[ US /ˈæftɝˌmæθ/ ]
[ UK /ˈɑːftəmˌæθ/ ]
  1. the outcome of an event especially as relative to an individual
  2. the consequences of an event (especially a catastrophic event)
    in the wake of the accident no one knew how many had been injured
    the aftermath of war
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How To Use aftermath In A Sentence

  • Their pastorals, both published in 1651, offered choices to Royalists in the aftermath of the crushing defeat at Worcester.
  • This was in the aftermath of the arrival of proper University extension classes established by the 1902 Education Act.
  • Despite early reports of suicide attackers there were no signs of vests or of the aftermath of their detonation. Times, Sunday Times
  • There is a splendid tale of the latter, his pen dripping in irony and vitriol, composing a letter to the United board congratulating them on their ground improvements in the aftermath of his own promises to build a new stadium.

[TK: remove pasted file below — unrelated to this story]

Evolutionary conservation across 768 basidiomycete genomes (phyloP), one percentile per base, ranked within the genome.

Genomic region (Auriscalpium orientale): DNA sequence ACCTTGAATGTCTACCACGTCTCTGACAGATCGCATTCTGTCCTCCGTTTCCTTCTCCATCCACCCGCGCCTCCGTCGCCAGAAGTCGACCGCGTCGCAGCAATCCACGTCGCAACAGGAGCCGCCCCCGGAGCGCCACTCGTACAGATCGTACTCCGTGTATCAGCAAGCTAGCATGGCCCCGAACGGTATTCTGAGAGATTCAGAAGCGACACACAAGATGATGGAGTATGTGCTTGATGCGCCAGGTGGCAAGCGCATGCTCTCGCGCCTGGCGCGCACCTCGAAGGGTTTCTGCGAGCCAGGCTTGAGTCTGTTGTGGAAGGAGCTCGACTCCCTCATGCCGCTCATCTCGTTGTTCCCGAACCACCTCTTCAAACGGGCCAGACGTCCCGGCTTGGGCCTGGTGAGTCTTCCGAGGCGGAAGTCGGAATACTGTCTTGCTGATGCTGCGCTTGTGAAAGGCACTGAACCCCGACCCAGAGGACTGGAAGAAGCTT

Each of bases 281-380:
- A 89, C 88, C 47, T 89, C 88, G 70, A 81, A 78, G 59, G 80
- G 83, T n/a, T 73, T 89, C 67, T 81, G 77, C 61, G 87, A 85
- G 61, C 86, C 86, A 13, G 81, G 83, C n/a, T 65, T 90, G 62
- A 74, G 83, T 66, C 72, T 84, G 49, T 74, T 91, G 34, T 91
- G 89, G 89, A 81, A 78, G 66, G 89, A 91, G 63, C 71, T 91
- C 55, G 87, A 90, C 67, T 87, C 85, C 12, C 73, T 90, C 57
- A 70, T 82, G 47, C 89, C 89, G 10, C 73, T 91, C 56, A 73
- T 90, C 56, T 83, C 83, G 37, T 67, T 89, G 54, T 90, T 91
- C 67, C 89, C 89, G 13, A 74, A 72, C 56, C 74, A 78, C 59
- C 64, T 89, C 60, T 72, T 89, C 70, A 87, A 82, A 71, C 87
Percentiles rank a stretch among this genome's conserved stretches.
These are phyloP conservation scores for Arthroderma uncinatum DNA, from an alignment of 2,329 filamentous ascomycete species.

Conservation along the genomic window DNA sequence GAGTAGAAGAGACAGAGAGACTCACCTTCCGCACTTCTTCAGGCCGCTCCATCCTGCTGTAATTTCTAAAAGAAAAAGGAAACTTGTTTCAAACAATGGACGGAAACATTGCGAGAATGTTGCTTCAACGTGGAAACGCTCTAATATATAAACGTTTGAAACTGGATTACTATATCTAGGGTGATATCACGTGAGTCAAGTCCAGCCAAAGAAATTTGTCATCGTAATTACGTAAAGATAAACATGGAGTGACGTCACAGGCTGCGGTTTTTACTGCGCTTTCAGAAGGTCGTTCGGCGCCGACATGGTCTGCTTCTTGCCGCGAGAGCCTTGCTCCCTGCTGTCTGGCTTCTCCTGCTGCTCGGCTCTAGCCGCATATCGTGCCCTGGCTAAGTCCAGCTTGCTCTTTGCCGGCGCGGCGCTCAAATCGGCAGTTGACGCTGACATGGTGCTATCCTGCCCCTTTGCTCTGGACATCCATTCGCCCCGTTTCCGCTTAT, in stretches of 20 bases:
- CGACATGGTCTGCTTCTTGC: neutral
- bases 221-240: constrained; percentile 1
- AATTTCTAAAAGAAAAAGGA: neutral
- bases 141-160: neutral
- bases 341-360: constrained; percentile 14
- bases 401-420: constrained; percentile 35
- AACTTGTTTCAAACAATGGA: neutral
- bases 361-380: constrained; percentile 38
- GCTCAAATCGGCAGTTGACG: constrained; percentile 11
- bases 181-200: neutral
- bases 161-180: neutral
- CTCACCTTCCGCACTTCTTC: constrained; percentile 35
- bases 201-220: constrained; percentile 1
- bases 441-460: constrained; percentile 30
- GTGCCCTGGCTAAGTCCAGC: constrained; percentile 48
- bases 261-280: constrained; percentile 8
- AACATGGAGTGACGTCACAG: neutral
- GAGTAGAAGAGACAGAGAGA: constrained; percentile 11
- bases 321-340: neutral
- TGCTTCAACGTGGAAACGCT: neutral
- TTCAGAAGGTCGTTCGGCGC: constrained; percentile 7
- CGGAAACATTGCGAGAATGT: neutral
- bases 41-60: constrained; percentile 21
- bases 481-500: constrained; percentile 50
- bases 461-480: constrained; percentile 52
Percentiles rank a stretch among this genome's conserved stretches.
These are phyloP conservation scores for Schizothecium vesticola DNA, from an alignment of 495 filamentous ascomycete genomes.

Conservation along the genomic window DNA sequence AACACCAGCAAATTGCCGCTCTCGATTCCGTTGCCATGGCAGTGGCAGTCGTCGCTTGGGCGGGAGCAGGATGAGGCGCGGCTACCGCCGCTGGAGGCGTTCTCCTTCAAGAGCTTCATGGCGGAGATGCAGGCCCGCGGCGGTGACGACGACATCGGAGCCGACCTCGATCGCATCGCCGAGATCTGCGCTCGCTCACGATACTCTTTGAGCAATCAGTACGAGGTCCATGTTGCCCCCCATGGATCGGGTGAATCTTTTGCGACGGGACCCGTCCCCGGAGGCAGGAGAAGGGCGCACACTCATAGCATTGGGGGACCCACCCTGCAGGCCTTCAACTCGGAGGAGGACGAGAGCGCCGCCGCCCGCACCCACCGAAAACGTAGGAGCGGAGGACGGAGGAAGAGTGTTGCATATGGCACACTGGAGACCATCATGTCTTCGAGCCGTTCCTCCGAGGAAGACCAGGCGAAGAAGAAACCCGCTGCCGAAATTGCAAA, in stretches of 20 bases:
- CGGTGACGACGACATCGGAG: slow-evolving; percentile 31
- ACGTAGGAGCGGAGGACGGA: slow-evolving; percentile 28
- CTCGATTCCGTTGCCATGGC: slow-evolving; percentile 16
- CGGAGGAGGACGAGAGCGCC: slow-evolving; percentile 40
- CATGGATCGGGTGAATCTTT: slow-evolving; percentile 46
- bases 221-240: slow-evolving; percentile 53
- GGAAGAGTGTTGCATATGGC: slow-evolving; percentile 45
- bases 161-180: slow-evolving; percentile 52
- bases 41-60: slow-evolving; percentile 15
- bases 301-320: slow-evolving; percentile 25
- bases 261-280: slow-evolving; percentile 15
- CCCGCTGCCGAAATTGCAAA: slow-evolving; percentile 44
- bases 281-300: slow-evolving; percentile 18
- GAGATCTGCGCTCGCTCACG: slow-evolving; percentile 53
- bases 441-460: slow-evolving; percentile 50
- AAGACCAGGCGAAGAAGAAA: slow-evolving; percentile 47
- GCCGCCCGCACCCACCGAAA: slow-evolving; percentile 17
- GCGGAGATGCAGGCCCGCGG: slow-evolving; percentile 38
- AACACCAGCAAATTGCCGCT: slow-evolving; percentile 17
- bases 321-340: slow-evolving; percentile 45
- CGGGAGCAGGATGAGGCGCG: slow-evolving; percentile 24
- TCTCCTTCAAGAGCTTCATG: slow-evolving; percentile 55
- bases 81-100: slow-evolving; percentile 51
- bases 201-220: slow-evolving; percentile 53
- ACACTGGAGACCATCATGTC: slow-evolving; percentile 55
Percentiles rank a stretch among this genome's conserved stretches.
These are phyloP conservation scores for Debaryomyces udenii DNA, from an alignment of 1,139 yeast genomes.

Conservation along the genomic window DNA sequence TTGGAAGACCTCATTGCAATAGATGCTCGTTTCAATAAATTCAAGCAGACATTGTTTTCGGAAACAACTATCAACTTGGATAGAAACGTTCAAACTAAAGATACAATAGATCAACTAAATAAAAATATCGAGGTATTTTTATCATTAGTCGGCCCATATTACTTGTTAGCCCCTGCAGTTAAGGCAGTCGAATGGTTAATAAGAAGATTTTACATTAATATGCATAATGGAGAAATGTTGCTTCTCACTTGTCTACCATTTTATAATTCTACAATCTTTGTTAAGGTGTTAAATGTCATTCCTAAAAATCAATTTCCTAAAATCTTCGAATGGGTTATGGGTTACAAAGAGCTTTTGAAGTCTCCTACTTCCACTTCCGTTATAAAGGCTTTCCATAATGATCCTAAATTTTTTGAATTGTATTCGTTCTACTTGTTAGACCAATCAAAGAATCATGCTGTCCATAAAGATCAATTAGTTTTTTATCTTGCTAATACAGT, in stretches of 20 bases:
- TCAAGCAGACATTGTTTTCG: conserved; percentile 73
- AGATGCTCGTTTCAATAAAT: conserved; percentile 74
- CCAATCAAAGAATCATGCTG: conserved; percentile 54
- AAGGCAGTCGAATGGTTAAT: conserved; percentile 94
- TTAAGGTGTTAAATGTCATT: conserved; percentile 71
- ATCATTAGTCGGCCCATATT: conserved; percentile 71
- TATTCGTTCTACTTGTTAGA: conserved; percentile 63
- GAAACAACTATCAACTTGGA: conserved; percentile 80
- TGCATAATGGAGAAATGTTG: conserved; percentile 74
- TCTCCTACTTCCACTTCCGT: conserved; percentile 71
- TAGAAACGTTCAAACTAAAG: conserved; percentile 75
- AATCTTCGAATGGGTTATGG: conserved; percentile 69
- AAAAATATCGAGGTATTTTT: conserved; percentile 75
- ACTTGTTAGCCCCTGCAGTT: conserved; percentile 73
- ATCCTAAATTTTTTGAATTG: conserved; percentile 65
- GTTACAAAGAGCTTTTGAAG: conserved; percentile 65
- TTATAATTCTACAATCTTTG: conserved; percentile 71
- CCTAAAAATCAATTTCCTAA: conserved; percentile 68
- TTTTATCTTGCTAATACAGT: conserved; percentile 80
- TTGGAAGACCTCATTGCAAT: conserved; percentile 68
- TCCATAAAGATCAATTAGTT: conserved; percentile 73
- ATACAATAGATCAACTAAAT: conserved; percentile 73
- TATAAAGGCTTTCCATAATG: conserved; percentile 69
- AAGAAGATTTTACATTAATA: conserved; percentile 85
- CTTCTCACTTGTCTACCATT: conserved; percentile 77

• the aftermath of war
  • Artillery bombarded rescue workers in the aftermath of the strike, the aid group added. Times, Sunday Times
  • But he has performed an important service by focusing attention on a neglected aspect of the war and its aftermath. Times, Sunday Times
  • The argument is in some ways similar to the one President Bush made in 2004, when he campaigned on what he described as his proven leadership in the aftermath of the 2001 attacks and said the terrorist threat called for keeping him in the job. Report: Hillary Campaign Plans Closing Argument Centered On National Security And The 1990s
  • His exploration of human truths in this great story of love, the on-going aftermath of war, and the individual struggle to find what is true for one's self is timeless; that he uses sex as his basic premise is what draws us, tip-toeing and tee-heeing, to this work.
  • Gingerly prising the door open half-expecting a private party or aftermath of a wedding reception, we were pleasantly surprised to be ushered in and offered drinks.
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